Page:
It has been more than a year since the Duke Energy/Indiana Utility Regulatory Commission ethics scandal began to unfold, and instead of having answers to the many questions swirling around this controversy, the public remains in the dark.
It is disturbing that so much time has gone by without resolution of key questions, including whether state ethics rules were widely flouted by key members of the Daniels administration to whether these violations amount to more than a breach of the public trust.
With the bloated and bungled Edwardsport power plant at the middle of this and ratepayers on the hook for the vast majority of this ill-advised debacle’s cost overruns, the public deserves a full and immediate status report on the investigations that are under way.
More transparency from the IURC is in desperate need because they and Duke are abusing public records laws in what seems to be an effort to shield key officials from the glare of this scandal. And Daniels missed the opportunity to bolster public confidence by removing this issue from the badly tainted IURC to an independent arbiter.
Daniels should have copied former Gov. Bob Orr, who handed decisions regarding the future of the problem-plagued and scandal-ridden Marble Hill nuclear plant over to a task force that decided to shutter the project.
While Inspector General David Thomas did file ethics charges against former IURC administrative law judge Scott Storms for misleading the State Ethics Commission, and Storms has been found guilty of doing so, it is troubling that others who were in on the attempt to hoodwink the Ethics Commission have not also been held accountable.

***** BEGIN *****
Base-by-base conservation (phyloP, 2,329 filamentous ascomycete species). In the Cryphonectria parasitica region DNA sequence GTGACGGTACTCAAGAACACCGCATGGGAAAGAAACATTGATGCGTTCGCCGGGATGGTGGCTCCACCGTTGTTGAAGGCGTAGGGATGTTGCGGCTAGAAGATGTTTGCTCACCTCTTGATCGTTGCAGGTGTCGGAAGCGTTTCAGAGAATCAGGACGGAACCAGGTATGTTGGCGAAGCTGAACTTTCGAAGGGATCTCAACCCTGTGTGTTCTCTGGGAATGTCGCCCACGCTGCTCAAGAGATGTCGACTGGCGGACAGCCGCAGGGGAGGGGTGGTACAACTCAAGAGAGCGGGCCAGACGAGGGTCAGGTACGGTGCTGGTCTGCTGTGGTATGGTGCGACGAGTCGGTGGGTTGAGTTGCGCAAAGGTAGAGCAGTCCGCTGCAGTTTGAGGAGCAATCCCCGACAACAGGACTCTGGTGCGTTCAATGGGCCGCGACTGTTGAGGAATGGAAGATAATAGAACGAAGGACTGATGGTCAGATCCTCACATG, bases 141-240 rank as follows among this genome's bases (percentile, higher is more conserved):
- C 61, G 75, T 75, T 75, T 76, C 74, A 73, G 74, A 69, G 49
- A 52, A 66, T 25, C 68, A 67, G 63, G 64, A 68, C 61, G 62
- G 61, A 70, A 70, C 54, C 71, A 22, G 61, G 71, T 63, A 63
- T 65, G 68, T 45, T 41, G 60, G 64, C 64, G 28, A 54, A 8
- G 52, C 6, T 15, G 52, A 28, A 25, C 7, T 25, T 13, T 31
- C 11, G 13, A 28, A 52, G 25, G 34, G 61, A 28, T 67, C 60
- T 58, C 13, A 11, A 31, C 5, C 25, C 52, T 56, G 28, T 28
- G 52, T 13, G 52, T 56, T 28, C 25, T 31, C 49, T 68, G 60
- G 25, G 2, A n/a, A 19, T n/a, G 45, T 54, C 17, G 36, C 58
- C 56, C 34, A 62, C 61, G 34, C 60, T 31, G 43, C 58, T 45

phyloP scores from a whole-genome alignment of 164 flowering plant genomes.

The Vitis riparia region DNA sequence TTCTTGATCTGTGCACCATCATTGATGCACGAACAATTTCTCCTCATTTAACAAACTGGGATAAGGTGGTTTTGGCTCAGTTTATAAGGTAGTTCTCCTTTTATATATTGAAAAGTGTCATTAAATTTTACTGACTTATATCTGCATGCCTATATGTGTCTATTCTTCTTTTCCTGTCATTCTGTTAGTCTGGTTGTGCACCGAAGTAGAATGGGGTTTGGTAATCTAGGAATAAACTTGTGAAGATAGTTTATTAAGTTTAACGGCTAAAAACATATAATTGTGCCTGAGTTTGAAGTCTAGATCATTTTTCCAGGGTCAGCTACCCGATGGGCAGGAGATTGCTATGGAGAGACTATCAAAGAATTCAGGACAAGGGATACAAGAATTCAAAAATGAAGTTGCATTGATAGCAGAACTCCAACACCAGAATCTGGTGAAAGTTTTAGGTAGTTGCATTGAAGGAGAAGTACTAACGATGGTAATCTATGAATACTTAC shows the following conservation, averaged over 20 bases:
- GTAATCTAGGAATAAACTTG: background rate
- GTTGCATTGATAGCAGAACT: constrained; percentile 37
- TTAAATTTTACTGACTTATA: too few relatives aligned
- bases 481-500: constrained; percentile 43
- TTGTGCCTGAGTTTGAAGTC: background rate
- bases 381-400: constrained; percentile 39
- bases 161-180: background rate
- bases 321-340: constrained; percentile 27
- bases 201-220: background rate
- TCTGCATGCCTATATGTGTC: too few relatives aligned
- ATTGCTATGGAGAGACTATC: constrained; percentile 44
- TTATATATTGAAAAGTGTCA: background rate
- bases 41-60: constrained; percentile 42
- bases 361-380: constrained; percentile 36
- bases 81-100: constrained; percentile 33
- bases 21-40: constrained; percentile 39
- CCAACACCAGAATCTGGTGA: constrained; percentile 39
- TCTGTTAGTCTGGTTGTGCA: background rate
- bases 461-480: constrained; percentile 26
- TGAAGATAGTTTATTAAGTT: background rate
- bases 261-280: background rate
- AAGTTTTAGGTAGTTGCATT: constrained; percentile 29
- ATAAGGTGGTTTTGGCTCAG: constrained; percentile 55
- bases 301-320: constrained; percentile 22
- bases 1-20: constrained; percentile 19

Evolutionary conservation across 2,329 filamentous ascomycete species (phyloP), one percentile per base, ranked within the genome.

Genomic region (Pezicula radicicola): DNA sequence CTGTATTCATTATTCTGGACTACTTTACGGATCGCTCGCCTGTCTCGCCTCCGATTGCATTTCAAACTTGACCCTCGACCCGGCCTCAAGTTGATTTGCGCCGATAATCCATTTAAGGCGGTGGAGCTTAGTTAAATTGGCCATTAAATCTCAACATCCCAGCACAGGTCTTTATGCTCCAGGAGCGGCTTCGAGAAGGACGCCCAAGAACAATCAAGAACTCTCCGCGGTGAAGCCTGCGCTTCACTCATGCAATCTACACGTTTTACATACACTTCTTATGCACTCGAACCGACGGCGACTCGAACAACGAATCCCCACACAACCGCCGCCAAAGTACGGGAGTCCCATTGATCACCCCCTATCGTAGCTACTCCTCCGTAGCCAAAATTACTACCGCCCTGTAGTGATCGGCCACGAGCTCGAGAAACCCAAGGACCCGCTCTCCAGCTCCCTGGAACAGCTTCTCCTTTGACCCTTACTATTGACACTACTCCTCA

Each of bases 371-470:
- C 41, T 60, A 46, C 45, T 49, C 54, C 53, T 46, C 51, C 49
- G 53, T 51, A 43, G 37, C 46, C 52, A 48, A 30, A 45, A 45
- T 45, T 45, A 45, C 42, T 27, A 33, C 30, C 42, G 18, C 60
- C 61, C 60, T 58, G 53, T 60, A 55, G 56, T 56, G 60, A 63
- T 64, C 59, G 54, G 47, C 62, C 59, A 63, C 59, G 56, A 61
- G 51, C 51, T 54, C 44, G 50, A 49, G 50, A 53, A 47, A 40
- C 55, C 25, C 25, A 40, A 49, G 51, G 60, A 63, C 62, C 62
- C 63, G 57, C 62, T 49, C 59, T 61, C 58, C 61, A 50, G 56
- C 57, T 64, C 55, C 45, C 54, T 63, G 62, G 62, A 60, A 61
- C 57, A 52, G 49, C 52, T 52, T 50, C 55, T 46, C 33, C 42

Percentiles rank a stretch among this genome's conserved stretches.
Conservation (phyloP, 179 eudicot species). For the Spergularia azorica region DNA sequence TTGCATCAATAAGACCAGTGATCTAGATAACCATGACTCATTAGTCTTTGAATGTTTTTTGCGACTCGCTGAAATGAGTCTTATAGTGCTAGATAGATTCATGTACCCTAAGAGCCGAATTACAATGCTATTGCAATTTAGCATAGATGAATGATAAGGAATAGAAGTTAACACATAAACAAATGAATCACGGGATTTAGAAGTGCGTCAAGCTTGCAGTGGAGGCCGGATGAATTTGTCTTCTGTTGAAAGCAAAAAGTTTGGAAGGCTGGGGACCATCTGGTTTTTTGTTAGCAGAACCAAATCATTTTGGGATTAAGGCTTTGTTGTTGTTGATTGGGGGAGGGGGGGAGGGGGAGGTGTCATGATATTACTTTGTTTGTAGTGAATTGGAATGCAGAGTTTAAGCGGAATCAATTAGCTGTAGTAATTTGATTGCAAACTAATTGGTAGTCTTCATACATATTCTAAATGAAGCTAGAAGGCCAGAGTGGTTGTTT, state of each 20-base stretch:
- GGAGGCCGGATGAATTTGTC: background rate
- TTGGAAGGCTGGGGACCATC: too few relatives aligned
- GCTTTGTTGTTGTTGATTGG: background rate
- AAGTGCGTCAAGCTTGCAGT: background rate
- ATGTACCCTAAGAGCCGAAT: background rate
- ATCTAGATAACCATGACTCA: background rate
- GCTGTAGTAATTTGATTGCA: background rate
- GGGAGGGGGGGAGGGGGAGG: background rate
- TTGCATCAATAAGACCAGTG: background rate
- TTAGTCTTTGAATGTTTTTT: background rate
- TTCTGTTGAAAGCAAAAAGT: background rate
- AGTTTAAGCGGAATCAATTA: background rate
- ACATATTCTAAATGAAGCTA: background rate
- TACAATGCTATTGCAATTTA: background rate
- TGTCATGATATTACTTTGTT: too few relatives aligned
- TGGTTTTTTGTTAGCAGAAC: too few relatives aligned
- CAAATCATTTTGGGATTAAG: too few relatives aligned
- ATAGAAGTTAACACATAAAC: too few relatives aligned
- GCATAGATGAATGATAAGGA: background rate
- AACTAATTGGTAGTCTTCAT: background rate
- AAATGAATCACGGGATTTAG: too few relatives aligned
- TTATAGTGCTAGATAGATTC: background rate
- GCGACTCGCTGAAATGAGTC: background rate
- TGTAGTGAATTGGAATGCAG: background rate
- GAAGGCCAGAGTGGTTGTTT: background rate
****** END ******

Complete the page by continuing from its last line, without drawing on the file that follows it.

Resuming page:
It at least appears that Thomas has settled on catching the little fish, while the bigger fish wriggle out of the net. Here’s hoping Thomas is just slow to bait his hook and has a plan to get the big fish in the boat.
And, while the inspector general, FBI and Marion County prosecutor have launched investigations, there has been no word from any of these camps on the status of their work. It seems we get regular updates on their important efforts to curb street-level crime, but it would be nice to know they are active on the white-collar crime front as well.
Hearings on who gets to pay for the Edwardsport project’s massive cost overruns began in late October and highlight how this case continues to be conducted in the shadows. Volumes of important documents detailing Duke’s conduct and behavior have been turned over to the regulatory agency, but instead of shining light on this controversy, the IURC has gone along with the arbitrarily and inappropriately redacted huge portions of these supposedly public documents.
State law allows public records to be kept from public view in limited circumstances. The IURC has said the majority of redactions are to protect trade secrets, one of the reasons legally allowed. But records have also been redacted based on relevancy, which is not expressly permitted under the law and is certainly in the eye of the beholder.
Instead of throwing open the curtains and letting the sun shine in on these records, the IURC chose to keep them tightly closed, keeping public speculation high that this scandal goes higher up the food chain than the IURC.
For example, a memo detailing Duke CEO Jim Rogers’ meeting with Daniels has been completely blacked out. While I understand the governor is a bright guy, I doubt he’s an expert in electrical engineering, so it’s difficult to see how the trade-secrets redaction provision applies.
And information regarding this meeting between Indiana’s chief executive and Duke’s CEO can hardly be considered irrelevant, particularly given its place along the Edwardsport time line.
Perhaps Rogers did give the governor a routine heads-up on the project or maybe they talked about something else. The point is, we’ll never know because of the IURC’s decision to keep us in the dark.•
Vaughn is policy director for Common Cause/Indiana, a nonpartisan citizens lobbying organization that works for open, honest and accountable government. Send comments on this column to email@example.com.